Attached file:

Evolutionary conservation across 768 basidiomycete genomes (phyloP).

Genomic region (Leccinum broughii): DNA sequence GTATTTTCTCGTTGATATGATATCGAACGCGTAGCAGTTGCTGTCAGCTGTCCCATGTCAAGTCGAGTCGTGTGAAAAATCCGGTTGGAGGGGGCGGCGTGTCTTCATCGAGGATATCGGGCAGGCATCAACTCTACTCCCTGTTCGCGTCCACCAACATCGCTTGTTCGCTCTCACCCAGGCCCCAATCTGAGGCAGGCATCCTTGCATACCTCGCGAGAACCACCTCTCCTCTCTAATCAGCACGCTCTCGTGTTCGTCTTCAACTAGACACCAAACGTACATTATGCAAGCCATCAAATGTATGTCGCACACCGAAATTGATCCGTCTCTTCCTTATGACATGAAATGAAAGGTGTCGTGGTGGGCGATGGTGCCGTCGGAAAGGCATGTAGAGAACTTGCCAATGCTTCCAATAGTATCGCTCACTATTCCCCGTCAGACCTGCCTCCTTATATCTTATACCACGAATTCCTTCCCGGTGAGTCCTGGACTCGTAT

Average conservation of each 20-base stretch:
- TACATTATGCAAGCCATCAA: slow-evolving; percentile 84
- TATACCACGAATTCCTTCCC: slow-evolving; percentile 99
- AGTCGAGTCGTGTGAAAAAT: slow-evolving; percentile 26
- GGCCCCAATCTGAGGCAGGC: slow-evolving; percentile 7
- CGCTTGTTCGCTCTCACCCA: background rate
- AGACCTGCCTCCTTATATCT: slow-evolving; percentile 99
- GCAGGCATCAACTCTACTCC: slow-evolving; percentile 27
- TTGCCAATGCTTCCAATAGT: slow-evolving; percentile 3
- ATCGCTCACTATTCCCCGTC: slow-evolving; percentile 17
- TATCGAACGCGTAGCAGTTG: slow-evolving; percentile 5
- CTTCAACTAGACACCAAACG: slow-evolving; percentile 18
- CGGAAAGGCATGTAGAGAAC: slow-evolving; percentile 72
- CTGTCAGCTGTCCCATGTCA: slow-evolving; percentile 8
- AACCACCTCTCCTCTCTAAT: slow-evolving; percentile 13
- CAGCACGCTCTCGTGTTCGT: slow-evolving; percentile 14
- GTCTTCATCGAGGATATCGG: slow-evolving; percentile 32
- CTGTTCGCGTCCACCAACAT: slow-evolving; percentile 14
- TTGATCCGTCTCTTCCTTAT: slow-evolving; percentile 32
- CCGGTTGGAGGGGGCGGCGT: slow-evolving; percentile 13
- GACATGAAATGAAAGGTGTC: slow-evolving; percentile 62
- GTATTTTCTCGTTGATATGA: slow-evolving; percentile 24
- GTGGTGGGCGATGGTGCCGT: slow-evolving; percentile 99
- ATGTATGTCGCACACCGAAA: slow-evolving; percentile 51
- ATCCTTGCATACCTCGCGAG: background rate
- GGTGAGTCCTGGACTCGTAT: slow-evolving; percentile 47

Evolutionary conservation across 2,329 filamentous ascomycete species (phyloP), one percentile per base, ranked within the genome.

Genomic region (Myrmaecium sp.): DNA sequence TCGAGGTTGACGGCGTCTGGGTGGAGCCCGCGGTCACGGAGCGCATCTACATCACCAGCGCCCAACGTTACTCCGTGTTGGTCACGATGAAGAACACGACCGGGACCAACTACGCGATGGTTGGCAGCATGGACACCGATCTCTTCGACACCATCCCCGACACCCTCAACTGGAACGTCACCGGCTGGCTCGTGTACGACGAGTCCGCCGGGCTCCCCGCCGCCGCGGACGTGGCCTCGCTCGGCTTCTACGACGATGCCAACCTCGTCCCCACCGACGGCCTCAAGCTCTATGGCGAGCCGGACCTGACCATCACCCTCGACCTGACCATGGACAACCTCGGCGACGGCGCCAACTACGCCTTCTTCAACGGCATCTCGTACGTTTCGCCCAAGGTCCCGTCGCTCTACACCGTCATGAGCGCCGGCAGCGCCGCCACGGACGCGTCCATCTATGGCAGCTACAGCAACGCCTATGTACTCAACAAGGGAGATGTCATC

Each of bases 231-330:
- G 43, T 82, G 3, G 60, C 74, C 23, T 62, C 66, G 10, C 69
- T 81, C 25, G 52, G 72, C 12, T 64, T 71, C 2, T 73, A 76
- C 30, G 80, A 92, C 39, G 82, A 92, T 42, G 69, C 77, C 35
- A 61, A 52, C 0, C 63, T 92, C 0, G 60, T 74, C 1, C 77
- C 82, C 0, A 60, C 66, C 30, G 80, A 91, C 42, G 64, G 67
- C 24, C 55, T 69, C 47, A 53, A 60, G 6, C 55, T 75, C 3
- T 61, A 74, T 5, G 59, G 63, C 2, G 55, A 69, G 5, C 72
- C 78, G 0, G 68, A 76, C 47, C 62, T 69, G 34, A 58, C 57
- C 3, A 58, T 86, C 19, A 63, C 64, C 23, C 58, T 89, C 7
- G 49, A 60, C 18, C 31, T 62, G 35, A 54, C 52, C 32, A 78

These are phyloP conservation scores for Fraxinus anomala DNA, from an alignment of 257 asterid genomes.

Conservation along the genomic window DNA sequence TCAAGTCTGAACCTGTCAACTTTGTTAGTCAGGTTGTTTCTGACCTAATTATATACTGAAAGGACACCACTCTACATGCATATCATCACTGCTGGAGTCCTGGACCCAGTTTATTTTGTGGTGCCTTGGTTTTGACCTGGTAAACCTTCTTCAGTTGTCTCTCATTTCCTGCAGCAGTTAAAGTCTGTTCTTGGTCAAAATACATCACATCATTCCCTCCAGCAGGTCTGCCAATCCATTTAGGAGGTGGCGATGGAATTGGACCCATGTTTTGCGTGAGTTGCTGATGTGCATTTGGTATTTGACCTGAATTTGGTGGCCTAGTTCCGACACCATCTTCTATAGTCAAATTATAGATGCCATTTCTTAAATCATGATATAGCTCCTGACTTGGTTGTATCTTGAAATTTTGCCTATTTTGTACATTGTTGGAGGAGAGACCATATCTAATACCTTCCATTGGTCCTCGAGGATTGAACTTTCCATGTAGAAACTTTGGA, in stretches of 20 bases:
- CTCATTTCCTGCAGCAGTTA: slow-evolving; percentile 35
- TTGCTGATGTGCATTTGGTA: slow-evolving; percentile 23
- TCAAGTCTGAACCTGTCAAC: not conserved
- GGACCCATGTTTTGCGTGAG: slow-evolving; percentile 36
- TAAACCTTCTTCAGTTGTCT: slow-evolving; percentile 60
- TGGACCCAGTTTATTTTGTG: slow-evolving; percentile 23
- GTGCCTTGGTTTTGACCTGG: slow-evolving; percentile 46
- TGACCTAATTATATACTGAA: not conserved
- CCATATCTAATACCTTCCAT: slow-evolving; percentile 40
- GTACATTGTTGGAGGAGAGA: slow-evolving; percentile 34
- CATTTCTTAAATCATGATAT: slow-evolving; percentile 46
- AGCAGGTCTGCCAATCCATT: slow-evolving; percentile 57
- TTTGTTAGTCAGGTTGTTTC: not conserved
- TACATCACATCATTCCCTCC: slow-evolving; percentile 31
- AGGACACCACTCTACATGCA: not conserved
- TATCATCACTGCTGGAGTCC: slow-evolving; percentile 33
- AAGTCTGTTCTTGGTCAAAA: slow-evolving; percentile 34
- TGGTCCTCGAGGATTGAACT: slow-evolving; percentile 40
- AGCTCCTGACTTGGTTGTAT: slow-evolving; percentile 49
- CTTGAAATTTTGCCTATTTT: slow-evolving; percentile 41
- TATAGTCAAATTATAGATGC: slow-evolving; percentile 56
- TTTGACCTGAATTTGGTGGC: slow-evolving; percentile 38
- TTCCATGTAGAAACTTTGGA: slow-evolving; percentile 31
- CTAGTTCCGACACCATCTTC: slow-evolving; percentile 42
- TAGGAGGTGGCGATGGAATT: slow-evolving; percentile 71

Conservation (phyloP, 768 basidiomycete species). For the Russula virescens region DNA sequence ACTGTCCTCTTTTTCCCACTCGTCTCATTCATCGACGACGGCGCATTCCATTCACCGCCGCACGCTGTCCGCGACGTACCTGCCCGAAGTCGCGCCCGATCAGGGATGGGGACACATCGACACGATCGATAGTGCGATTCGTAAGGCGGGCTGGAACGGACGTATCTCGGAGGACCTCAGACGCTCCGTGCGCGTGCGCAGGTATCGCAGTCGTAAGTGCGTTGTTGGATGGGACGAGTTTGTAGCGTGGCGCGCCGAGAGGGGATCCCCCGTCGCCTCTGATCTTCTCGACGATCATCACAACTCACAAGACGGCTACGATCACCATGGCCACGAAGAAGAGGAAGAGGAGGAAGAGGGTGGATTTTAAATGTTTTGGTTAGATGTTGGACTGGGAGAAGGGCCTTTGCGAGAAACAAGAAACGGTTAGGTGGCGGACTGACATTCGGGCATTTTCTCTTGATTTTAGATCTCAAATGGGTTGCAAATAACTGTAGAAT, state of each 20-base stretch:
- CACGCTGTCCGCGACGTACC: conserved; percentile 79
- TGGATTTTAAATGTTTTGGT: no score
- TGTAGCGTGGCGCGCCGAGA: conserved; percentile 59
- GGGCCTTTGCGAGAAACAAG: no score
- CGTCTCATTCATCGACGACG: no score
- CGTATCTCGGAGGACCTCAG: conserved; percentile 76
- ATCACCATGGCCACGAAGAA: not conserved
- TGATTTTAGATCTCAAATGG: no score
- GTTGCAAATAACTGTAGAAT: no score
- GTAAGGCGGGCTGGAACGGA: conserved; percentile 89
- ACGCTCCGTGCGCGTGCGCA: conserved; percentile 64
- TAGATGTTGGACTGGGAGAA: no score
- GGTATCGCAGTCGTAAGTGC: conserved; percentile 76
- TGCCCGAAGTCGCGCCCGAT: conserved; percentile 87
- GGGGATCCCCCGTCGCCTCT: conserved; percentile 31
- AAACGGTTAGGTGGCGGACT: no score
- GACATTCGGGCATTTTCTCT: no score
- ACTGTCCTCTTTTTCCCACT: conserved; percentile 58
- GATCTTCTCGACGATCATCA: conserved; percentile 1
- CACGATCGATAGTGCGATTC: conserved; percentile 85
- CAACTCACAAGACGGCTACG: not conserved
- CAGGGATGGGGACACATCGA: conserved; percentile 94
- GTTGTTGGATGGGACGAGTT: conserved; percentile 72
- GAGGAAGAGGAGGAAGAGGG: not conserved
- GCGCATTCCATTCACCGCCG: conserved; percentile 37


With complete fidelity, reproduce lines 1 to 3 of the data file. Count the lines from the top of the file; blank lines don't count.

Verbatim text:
Evolutionary conservation across 768 basidiomycete genomes (phyloP).

Genomic region (Leccinum broughii): DNA sequence GTATTTTCTCGTTGATATGATATCGAACGCGTAGCAGTTGCTGTCAGCTGTCCCATGTCAAGTCGAGTCGTGTGAAAAATCCGGTTGGAGGGGGCGGCGTGTCTTCATCGAGGATATCGGGCAGGCATCAACTCTACTCCCTGTTCGCGTCCACCAACATCGCTTGTTCGCTCTCACCCAGGCCCCAATCTGAGGCAGGCATCCTTGCATACCTCGCGAGAACCACCTCTCCTCTCTAATCAGCACGCTCTCGTGTTCGTCTTCAACTAGACACCAAACGTACATTATGCAAGCCATCAAATGTATGTCGCACACCGAAATTGATCCGTCTCTTCCTTATGACATGAAATGAAAGGTGTCGTGGTGGGCGATGGTGCCGTCGGAAAGGCATGTAGAGAACTTGCCAATGCTTCCAATAGTATCGCTCACTATTCCCCGTCAGACCTGCCTCCTTATATCTTATACCACGAATTCCTTCCCGGTGAGTCCTGGACTCGTAT

Average conservation of each 20-base stretch: